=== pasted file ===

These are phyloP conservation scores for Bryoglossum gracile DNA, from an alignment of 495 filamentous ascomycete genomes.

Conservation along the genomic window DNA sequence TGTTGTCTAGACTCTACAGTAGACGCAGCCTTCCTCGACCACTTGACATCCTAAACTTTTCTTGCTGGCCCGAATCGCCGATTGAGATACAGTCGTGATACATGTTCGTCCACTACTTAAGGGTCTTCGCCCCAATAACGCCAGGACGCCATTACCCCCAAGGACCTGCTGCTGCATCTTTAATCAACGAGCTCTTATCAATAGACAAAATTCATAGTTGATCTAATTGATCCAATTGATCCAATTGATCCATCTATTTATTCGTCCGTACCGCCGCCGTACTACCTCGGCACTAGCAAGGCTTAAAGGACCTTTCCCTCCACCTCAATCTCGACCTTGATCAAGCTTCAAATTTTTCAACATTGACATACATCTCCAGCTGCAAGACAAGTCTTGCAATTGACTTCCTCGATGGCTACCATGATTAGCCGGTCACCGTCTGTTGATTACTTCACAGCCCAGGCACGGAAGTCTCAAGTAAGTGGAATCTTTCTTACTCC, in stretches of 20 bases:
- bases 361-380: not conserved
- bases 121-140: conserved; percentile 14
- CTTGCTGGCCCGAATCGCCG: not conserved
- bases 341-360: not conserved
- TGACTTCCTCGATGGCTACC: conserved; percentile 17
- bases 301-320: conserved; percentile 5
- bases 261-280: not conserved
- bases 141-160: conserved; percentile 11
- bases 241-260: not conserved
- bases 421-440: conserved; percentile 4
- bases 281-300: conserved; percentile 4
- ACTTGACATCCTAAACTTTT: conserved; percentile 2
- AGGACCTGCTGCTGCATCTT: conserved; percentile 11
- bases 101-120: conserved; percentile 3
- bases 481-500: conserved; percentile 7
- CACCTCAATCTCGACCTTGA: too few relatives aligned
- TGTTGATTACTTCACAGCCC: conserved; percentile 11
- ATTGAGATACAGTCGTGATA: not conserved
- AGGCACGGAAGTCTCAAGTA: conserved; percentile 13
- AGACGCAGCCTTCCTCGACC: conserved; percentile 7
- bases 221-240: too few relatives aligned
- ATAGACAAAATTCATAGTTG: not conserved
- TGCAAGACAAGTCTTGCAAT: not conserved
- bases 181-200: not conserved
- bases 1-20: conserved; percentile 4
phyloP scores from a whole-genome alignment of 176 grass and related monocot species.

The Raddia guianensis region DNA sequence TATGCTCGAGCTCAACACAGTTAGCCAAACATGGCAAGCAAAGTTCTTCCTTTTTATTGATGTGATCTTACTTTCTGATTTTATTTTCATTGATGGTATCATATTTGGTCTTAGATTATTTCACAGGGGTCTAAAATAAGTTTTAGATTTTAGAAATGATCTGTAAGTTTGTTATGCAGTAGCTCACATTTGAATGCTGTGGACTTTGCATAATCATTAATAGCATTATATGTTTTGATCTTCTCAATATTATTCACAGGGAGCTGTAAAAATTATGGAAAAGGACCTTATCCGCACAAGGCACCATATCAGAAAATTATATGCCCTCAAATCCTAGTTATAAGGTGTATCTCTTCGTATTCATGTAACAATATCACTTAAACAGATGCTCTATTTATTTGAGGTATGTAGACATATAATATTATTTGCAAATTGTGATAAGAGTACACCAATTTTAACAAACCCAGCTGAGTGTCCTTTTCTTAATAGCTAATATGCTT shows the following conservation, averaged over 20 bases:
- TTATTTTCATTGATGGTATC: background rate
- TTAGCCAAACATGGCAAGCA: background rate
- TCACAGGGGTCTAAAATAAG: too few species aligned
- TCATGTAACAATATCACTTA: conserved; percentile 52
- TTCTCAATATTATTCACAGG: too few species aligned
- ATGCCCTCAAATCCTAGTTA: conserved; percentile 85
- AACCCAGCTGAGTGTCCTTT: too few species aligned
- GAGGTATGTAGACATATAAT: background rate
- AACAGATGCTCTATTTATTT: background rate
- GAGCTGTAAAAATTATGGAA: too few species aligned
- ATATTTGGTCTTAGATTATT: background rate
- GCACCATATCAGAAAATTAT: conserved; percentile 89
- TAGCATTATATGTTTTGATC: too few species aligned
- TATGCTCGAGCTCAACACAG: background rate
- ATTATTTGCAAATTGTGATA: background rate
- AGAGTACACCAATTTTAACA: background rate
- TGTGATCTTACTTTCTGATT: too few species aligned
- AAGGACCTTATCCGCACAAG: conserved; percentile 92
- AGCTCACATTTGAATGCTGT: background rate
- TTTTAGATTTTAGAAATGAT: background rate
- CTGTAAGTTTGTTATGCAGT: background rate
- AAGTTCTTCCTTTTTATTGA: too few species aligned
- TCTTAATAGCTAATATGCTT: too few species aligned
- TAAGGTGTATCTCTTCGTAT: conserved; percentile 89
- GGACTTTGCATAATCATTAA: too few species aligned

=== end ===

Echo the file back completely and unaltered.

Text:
These are phyloP conservation scores for Bryoglossum gracile DNA, from an alignment of 495 filamentous ascomycete genomes.

Conservation along the genomic window DNA sequence TGTTGTCTAGACTCTACAGTAGACGCAGCCTTCCTCGACCACTTGACATCCTAAACTTTTCTTGCTGGCCCGAATCGCCGATTGAGATACAGTCGTGATACATGTTCGTCCACTACTTAAGGGTCTTCGCCCCAATAACGCCAGGACGCCATTACCCCCAAGGACCTGCTGCTGCATCTTTAATCAACGAGCTCTTATCAATAGACAAAATTCATAGTTGATCTAATTGATCCAATTGATCCAATTGATCCATCTATTTATTCGTCCGTACCGCCGCCGTACTACCTCGGCACTAGCAAGGCTTAAAGGACCTTTCCCTCCACCTCAATCTCGACCTTGATCAAGCTTCAAATTTTTCAACATTGACATACATCTCCAGCTGCAAGACAAGTCTTGCAATTGACTTCCTCGATGGCTACCATGATTAGCCGGTCACCGTCTGTTGATTACTTCACAGCCCAGGCACGGAAGTCTCAAGTAAGTGGAATCTTTCTTACTCC, in stretches of 20 bases:
- bases 361-380: not conserved
- bases 121-140: conserved; percentile 14
- CTTGCTGGCCCGAATCGCCG: not conserved
- bases 341-360: not conserved
- TGACTTCCTCGATGGCTACC: conserved; percentile 17
- bases 301-320: conserved; percentile 5
- bases 261-280: not conserved
- bases 141-160: conserved; percentile 11
- bases 241-260: not conserved
- bases 421-440: conserved; percentile 4
- bases 281-300: conserved; percentile 4
- ACTTGACATCCTAAACTTTT: conserved; percentile 2
- AGGACCTGCTGCTGCATCTT: conserved; percentile 11
- bases 101-120: conserved; percentile 3
- bases 481-500: conserved; percentile 7
- CACCTCAATCTCGACCTTGA: too few relatives aligned
- TGTTGATTACTTCACAGCCC: conserved; percentile 11
- ATTGAGATACAGTCGTGATA: not conserved
- AGGCACGGAAGTCTCAAGTA: conserved; percentile 13
- AGACGCAGCCTTCCTCGACC: conserved; percentile 7
- bases 221-240: too few relatives aligned
- ATAGACAAAATTCATAGTTG: not conserved
- TGCAAGACAAGTCTTGCAAT: not conserved
- bases 181-200: not conserved
- bases 1-20: conserved; percentile 4
phyloP scores from a whole-genome alignment of 176 grass and related monocot species.

The Raddia guianensis region DNA sequence TATGCTCGAGCTCAACACAGTTAGCCAAACATGGCAAGCAAAGTTCTTCCTTTTTATTGATGTGATCTTACTTTCTGATTTTATTTTCATTGATGGTATCATATTTGGTCTTAGATTATTTCACAGGGGTCTAAAATAAGTTTTAGATTTTAGAAATGATCTGTAAGTTTGTTATGCAGTAGCTCACATTTGAATGCTGTGGACTTTGCATAATCATTAATAGCATTATATGTTTTGATCTTCTCAATATTATTCACAGGGAGCTGTAAAAATTATGGAAAAGGACCTTATCCGCACAAGGCACCATATCAGAAAATTATATGCCCTCAAATCCTAGTTATAAGGTGTATCTCTTCGTATTCATGTAACAATATCACTTAAACAGATGCTCTATTTATTTGAGGTATGTAGACATATAATATTATTTGCAAATTGTGATAAGAGTACACCAATTTTAACAAACCCAGCTGAGTGTCCTTTTCTTAATAGCTAATATGCTT shows the following conservation, averaged over 20 bases:
- TTATTTTCATTGATGGTATC: background rate
- TTAGCCAAACATGGCAAGCA: background rate
- TCACAGGGGTCTAAAATAAG: too few species aligned
- TCATGTAACAATATCACTTA: conserved; percentile 52
- TTCTCAATATTATTCACAGG: too few species aligned
- ATGCCCTCAAATCCTAGTTA: conserved; percentile 85
- AACCCAGCTGAGTGTCCTTT: too few species aligned
- GAGGTATGTAGACATATAAT: background rate
- AACAGATGCTCTATTTATTT: background rate
- GAGCTGTAAAAATTATGGAA: too few species aligned
- ATATTTGGTCTTAGATTATT: background rate
- GCACCATATCAGAAAATTAT: conserved; percentile 89
- TAGCATTATATGTTTTGATC: too few species aligned
- TATGCTCGAGCTCAACACAG: background rate
- ATTATTTGCAAATTGTGATA: background rate
- AGAGTACACCAATTTTAACA: background rate
- TGTGATCTTACTTTCTGATT: too few species aligned
- AAGGACCTTATCCGCACAAG: conserved; percentile 92
- AGCTCACATTTGAATGCTGT: background rate
- TTTTAGATTTTAGAAATGAT: background rate
- CTGTAAGTTTGTTATGCAGT: background rate
- AAGTTCTTCCTTTTTATTGA: too few species aligned
- TCTTAATAGCTAATATGCTT: too few species aligned
- TAAGGTGTATCTCTTCGTAT: conserved; percentile 89
- GGACTTTGCATAATCATTAA: too few species aligned